Medical Malpractice Offer
Home » Bones » Femur » Radiology of Cemented Femoral Components

Radiology of Cemented Femoral Components


- See:
      - Types of Loosening:
      - Exam for THR Loosening:

- Grading of Cement Technique: (Barrack, et al. (1992) and Mulroy, et al. (1995))
    - Grade A: meduallary canal completely filled w/ cement (white out).
    - Grade B: a slight radiolucency exists at the bone cement interface.
    - Grade C: a radiolucency of more than 50% at the bone cement interface.
    - Grade D: a radiolucency involving more than 100% of the interface between bone and cement in any projection, including absence of 
             cement distal to the stem tip;
    - as noted by Mulroy, et al., a femoral cement mantle less than 1 mm and defects in the cement mantle are associated with early 
            loosening;
    - Improved cementing techniques and femoral component loosening in young patients with hip arthroplasty. A 12-year radiographic review.
     - Total hip arthroplasty with use of so-called second-generation cementing techniques. A fifteen-year-average follow-up study.
- Radiographic Stem Loosening:
    - note that radiolucent lines are commonly found in the lateral and anterior aspects of the proximal femur, since these areas can be difficult to 
          visualize and difficult to pressurize;
          - in the proximal 1 cm of the femur, linear radiolucencies less than 2 mm in width should not be considered to be indicative of 
                  loosening;
    - definite loosening:
          - stem fracture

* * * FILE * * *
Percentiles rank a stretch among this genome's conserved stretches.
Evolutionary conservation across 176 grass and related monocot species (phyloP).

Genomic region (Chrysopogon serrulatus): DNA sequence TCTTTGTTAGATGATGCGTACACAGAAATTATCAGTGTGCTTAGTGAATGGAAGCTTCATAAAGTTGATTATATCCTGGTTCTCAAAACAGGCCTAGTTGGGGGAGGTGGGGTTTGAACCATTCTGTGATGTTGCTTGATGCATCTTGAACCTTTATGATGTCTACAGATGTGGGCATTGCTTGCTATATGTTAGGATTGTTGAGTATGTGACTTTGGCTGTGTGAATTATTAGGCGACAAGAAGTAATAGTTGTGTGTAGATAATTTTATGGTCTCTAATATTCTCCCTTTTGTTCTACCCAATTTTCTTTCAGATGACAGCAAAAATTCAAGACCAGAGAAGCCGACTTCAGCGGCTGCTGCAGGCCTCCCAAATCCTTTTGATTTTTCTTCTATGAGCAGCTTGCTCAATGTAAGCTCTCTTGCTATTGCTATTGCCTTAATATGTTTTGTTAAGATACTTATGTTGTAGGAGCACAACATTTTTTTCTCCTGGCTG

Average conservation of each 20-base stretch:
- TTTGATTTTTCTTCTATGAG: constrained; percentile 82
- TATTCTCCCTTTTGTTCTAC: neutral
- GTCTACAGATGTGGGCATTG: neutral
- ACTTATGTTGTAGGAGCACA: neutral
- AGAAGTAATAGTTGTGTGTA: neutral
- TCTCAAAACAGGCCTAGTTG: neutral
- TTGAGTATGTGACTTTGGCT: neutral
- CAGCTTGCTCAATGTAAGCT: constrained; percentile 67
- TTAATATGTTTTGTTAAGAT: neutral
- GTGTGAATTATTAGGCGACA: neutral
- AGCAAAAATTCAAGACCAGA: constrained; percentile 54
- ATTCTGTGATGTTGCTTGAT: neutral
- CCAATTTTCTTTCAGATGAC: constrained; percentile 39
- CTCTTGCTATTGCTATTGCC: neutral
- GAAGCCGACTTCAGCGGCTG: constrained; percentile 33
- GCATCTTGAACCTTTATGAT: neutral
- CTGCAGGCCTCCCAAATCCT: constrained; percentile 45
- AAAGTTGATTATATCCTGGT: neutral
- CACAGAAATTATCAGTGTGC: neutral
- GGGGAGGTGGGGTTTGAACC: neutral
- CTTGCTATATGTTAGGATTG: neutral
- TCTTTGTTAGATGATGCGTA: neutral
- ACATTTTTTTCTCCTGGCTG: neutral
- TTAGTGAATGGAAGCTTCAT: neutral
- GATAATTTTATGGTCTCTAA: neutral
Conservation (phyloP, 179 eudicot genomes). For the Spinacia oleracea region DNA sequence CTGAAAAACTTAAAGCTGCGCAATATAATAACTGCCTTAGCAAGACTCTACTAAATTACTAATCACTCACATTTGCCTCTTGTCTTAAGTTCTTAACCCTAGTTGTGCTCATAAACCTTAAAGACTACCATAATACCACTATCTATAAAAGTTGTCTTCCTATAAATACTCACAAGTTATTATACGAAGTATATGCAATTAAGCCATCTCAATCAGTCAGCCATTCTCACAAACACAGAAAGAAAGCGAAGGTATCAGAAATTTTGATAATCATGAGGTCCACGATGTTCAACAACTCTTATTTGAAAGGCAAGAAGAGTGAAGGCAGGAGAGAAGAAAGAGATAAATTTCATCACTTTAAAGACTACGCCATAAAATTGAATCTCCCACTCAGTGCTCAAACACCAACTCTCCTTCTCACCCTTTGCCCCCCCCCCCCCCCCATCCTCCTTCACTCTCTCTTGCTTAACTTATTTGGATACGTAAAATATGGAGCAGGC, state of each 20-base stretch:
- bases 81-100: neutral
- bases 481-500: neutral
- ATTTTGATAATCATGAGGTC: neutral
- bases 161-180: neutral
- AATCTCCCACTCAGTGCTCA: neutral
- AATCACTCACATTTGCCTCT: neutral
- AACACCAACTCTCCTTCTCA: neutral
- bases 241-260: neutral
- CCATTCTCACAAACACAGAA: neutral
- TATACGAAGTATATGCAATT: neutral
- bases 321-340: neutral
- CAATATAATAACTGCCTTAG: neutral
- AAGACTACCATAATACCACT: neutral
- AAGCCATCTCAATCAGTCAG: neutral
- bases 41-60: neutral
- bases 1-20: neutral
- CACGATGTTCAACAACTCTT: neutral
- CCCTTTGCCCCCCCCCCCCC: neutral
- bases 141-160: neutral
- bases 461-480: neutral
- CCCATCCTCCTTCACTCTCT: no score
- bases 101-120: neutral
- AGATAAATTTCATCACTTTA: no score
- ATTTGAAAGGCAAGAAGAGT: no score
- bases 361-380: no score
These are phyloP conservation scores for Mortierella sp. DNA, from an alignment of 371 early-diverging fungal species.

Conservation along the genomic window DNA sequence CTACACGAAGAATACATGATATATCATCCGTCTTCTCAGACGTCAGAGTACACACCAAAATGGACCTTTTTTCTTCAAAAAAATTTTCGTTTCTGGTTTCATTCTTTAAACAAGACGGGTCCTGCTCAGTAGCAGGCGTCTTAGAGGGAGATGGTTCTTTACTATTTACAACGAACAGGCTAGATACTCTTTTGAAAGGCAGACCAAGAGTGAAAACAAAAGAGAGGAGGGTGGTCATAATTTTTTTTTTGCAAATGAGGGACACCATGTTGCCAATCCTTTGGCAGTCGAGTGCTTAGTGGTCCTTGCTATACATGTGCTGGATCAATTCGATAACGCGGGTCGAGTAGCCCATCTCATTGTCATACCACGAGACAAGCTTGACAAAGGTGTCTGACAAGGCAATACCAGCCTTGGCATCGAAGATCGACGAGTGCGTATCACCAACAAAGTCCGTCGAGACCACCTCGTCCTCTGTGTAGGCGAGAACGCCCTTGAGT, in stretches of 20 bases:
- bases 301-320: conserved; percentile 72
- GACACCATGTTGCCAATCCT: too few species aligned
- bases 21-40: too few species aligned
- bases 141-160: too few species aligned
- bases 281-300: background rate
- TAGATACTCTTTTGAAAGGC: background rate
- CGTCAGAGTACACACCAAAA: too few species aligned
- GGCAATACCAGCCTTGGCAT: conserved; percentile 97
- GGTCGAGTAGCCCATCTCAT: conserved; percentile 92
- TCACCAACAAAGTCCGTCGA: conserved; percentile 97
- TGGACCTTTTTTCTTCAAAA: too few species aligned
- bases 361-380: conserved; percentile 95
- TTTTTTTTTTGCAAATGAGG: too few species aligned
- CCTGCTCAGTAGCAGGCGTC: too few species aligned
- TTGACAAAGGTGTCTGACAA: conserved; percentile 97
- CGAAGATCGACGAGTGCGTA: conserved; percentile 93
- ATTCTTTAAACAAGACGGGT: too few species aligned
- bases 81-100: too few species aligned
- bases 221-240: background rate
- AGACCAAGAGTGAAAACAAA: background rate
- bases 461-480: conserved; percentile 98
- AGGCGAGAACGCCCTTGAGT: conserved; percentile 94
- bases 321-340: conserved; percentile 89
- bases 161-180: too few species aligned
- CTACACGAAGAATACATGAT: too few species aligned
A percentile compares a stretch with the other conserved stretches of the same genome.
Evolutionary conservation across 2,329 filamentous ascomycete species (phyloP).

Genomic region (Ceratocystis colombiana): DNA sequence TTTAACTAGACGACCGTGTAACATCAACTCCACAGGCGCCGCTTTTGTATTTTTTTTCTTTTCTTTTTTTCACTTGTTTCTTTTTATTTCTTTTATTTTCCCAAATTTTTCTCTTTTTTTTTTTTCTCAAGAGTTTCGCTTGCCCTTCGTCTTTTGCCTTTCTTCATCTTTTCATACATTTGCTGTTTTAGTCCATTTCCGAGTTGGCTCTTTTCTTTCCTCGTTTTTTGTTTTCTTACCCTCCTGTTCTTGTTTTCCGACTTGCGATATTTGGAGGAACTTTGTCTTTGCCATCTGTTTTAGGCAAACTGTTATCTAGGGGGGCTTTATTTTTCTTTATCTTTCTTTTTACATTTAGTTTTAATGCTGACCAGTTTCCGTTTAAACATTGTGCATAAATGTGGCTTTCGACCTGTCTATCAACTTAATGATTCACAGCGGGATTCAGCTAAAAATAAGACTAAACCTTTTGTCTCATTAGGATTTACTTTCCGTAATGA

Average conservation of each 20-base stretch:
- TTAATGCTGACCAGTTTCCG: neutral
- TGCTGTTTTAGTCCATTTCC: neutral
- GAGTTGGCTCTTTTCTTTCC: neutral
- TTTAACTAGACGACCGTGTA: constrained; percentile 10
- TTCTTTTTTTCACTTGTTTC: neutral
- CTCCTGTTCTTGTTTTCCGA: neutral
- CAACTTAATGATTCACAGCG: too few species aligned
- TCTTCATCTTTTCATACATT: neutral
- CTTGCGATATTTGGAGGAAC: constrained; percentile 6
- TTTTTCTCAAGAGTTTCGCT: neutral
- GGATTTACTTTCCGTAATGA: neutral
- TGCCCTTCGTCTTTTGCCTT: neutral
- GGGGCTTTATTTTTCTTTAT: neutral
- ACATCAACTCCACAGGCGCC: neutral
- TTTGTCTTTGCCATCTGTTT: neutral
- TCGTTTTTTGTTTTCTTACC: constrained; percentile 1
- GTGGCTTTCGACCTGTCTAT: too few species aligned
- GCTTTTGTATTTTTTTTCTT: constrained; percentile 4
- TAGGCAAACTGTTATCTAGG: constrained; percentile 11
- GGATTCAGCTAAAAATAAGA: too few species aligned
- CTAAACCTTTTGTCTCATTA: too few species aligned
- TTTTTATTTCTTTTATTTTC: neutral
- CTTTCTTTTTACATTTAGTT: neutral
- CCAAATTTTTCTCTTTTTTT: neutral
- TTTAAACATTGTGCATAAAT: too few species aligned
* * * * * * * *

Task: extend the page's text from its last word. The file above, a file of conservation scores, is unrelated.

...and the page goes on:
- cement fracture;
          - cement-prosthesis lucency: radiolucency at the cement component interface greater than 1 mm in width;
                 - is a definite sign of loosening if a new radiolucent line of any size apprears at the cement  prosthesis interface which was not  
                        present on initial postoperative radiographs;
                 - cement debonding between the prosthesis and the cement in zone 1 (anterolateral segment), may not necessarily correlate with 
                        poor clinical results;
          - changes in stem position:
                 - pistoning:
                 - medial midstem pivot:
                 - calcar pivot:
                 - subsidence;
                 - distal pivot:
    - probable loosening:
            - radiolucent lines: continuous radiolucency at bone cement interface;
            - typically these radiolucent lines will be surrounded by lines of increased density;
            - endosteal cavitation (linear osteolysis and focal osteolysis) are also suggestive of femoral loosening;
    - possible loosening:
            - radiolucent lines at cement bone interface from 50-100% of the total bone cement interface;

- Technical Failures Causing Loosening:
    - as noted by Kobayashi, et al (1997)., a "stove pipe" femur is a strong risk factor for radiographic loosening in cemented femoral components;



- Assessment of cement column:

     



Factors affecting aseptic failure of fixation after primary Charnley total hip arthroplasty

Short-term aseptic loosening of the femoral component in canine total hip replacement: effects of cementing technique on cement mantle grade.

Comparison between triple-tapered and double-tapered cemented femoral stems in total hip arthroplasty: a prospective study comparing the C-Stem versus the Exeter Universal early results after 5 years of clinical experience.

Femoral component loosening using contemporary techniques of femoral cement fixation.